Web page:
Building a great brand that resonates with your customers is hard work. The last thing you want to do as a marketer is watch the brand you worked to build get defamed by the rest of your company. This is where a lot of the chasm between sales and marketing comes from. What if I were to tell you, however, that you could create brand identity guidelines that people won’t want to break?
Far too often, marketers believe that branding begins and ends with them, but the truth of the matter is, whether you want to believe it or not…
Your brand’s real job is to make the company money. That may sound harsh, but without revenue, your brand is worthless. This means that your brand is no different from any other aspect of the organization. Everyone and everything, from the CEO to the janitor, is really only there to help the company make more money.
So with the end goal of revenue in mind, take another look at your brand. Your responsibility as a marketing professional is to protect the brand from misuse, but you also need to build a brand that you’re comfortable taking out of its glass case. If every aspect of your brand has to be micromanaged by a marketing professional, you’re handcuffing the rest of the organization to a giant bottleneck.
So how can you build a brand that other people can use effectively? Step number one sales and marketing alignment. This needs to happen before you start building your brand out. If you do this effectively, you can build a brand that supports your sales staff, which is important because…
Listen, I love a great brand. Effective branding work has a giant impact on the bottom and top line that’s nearly impossible to quantify, but at the end of the day, the best branding work helps the people who are responsible for selling the brand.
Your sales staff is what justifies the existence of your marketing staff. Marketing’s main job should be informing the salespeople so they don’t look stupid. In that same vein, your brand’s job is to make your salespeople look like rock stars. Unfortunately, far too many marketing departments build brands that are impossible for a sales team with no design experience to implement, and therefore make them look stupid in the process.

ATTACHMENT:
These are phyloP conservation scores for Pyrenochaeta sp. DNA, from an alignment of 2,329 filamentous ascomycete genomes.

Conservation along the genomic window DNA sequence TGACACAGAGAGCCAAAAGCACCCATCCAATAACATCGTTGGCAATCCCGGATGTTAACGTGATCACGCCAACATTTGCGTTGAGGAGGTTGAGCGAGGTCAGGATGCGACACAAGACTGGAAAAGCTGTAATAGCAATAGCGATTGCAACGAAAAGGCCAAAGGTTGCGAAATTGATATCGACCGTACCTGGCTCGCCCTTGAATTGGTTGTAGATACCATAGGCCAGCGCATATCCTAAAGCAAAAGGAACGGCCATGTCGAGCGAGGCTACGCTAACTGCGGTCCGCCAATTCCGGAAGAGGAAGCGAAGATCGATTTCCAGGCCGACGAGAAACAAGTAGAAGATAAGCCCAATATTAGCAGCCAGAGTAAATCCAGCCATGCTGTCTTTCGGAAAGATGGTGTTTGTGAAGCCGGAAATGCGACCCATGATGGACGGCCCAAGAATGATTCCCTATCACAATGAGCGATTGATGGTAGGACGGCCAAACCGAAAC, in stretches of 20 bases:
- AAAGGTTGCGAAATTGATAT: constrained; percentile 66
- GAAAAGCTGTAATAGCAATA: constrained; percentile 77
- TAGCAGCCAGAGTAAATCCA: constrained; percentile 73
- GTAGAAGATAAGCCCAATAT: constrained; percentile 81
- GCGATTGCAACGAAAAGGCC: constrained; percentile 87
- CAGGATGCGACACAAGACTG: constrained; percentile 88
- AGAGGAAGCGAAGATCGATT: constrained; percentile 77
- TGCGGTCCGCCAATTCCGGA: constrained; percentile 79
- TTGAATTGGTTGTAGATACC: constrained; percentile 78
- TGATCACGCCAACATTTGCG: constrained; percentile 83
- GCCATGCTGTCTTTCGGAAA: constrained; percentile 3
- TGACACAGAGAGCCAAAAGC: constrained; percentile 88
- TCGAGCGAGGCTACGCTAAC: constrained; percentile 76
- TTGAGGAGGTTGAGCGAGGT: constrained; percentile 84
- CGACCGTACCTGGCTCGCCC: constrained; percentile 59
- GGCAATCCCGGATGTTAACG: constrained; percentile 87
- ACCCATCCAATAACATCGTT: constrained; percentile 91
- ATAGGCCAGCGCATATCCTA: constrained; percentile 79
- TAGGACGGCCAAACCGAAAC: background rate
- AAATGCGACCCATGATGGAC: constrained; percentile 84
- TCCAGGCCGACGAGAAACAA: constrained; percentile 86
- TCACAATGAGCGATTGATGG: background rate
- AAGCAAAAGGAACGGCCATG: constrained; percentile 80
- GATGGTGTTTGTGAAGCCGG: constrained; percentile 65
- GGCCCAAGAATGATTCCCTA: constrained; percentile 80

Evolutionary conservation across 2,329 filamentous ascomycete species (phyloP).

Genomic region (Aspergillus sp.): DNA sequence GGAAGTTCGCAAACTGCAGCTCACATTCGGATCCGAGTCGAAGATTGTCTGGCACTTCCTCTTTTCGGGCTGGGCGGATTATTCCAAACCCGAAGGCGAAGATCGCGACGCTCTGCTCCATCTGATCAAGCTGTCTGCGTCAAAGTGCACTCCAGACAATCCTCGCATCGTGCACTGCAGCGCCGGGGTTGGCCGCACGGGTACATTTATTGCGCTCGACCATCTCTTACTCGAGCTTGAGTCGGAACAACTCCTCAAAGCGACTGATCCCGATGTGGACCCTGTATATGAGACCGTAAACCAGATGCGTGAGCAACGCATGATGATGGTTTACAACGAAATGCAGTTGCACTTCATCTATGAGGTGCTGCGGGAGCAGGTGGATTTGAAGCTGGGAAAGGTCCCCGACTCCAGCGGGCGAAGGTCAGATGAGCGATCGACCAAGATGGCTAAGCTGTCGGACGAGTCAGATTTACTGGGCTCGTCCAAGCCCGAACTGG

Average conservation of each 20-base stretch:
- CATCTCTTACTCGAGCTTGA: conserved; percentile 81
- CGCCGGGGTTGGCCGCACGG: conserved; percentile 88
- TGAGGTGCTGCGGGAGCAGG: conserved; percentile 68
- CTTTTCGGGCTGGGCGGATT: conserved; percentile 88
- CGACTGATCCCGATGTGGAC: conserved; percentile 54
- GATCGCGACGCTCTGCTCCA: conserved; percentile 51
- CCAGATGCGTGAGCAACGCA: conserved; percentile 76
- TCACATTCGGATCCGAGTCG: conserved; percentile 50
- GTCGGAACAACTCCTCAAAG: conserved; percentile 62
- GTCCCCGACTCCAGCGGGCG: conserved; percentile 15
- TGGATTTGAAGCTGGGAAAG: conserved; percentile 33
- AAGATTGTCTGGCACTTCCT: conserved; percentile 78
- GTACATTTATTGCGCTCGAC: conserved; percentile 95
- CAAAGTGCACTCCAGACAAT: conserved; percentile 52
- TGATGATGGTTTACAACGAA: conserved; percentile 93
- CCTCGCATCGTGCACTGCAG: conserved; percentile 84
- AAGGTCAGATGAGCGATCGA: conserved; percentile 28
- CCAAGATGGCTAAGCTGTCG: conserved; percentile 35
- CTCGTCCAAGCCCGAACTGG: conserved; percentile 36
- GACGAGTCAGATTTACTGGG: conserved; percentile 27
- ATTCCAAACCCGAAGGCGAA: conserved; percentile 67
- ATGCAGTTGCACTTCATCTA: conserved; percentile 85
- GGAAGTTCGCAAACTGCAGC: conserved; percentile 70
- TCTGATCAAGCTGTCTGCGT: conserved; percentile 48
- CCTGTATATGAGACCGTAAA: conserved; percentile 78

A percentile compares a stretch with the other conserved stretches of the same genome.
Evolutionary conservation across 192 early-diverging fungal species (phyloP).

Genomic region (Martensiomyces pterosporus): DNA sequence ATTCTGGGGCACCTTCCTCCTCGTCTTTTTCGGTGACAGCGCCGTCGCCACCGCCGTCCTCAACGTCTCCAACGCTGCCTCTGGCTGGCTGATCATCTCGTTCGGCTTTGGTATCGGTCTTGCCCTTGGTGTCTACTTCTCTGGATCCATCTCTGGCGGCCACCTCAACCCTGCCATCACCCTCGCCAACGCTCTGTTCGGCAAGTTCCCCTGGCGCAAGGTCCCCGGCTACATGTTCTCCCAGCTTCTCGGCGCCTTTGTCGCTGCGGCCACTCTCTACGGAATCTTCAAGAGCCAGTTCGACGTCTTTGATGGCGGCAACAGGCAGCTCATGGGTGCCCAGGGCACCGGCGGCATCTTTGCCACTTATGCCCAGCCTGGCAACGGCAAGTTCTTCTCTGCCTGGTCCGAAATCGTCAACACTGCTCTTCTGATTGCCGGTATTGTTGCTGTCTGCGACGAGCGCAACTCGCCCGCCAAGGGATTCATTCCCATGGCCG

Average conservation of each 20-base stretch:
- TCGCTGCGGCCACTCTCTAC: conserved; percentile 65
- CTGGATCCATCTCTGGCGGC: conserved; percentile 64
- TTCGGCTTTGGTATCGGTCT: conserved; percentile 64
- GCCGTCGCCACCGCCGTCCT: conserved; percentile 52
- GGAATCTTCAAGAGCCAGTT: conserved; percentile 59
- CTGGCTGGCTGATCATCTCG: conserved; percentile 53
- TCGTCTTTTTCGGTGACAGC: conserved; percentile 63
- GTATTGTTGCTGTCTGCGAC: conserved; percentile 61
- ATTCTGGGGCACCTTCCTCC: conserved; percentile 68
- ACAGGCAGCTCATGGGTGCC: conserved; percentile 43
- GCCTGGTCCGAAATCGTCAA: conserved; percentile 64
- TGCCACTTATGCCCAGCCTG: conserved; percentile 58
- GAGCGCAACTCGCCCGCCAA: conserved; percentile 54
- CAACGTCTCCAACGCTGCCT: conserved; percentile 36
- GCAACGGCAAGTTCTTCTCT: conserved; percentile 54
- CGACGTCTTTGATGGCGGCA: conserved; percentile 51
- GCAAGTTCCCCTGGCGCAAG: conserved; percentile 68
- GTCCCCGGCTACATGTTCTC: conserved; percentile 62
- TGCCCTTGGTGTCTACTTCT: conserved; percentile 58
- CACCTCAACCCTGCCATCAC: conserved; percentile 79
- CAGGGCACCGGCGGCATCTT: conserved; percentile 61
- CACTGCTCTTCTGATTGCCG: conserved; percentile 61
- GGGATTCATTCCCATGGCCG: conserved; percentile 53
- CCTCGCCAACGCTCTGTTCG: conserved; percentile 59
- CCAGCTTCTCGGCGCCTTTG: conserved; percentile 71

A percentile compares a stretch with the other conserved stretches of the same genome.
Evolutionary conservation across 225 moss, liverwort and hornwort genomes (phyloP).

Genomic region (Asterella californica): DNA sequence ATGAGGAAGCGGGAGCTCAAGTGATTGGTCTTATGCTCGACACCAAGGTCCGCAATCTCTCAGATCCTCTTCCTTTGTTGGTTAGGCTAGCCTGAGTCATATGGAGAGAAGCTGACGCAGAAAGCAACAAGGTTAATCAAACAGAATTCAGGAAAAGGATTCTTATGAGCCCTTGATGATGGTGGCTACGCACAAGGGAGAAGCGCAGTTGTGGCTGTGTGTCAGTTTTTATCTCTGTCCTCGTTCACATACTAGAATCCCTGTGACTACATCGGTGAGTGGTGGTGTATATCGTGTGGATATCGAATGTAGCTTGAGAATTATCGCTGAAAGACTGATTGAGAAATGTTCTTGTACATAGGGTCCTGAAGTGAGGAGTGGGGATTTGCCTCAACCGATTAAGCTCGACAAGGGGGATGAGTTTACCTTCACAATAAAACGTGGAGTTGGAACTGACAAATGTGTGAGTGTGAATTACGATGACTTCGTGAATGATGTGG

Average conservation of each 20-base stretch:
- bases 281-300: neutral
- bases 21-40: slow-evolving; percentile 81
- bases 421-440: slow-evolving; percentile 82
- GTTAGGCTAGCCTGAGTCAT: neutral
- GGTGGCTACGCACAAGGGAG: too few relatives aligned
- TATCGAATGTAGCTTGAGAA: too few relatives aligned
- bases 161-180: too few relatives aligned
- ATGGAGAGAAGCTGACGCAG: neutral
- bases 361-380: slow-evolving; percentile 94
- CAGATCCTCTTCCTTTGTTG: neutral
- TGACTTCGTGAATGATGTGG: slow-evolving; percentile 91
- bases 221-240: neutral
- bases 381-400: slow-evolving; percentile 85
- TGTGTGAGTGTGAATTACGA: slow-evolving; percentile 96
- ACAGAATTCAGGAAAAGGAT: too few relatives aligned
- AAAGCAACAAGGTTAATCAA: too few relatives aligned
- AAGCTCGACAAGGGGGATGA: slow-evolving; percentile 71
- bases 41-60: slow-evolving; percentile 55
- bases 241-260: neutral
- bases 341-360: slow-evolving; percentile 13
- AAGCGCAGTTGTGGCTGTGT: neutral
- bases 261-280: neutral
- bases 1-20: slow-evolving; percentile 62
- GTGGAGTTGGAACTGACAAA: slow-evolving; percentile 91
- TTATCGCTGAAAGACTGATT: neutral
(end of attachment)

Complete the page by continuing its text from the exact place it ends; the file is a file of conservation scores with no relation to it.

So how can you align your sales staff, your marketing staff, and your brand identity?
We’ve talked at length about building a brand identity that resonates with your customers, but what about a brand that your sales team can actually implement? At the end of the day, the brand book shouldn’t be resonating with customers, the brand experience should be resonating with customers. If your entire team, from your receptionist to your CEO isn’t living your brand’s mission and values, your brand doesn’t exist.
In order to prevent this, try to involve sales as early and as often as possible in the branding process. Make sure that the brand messaging is just a more polished version of the type of language your team already uses. Make sure that any visual elements you incorporate can be easily replicated by a team member without Photoshop or Illustrator. If artists are supposed to hold a mirror up to society, marketers are supposed to hold a mirror up to the company. When working with sales, ask these questions to find out how you can best integrate with them:
If you work with your sales team and do an effective job of listening, your brand identity should help sales do their job and ultimately, make you look like a branding master.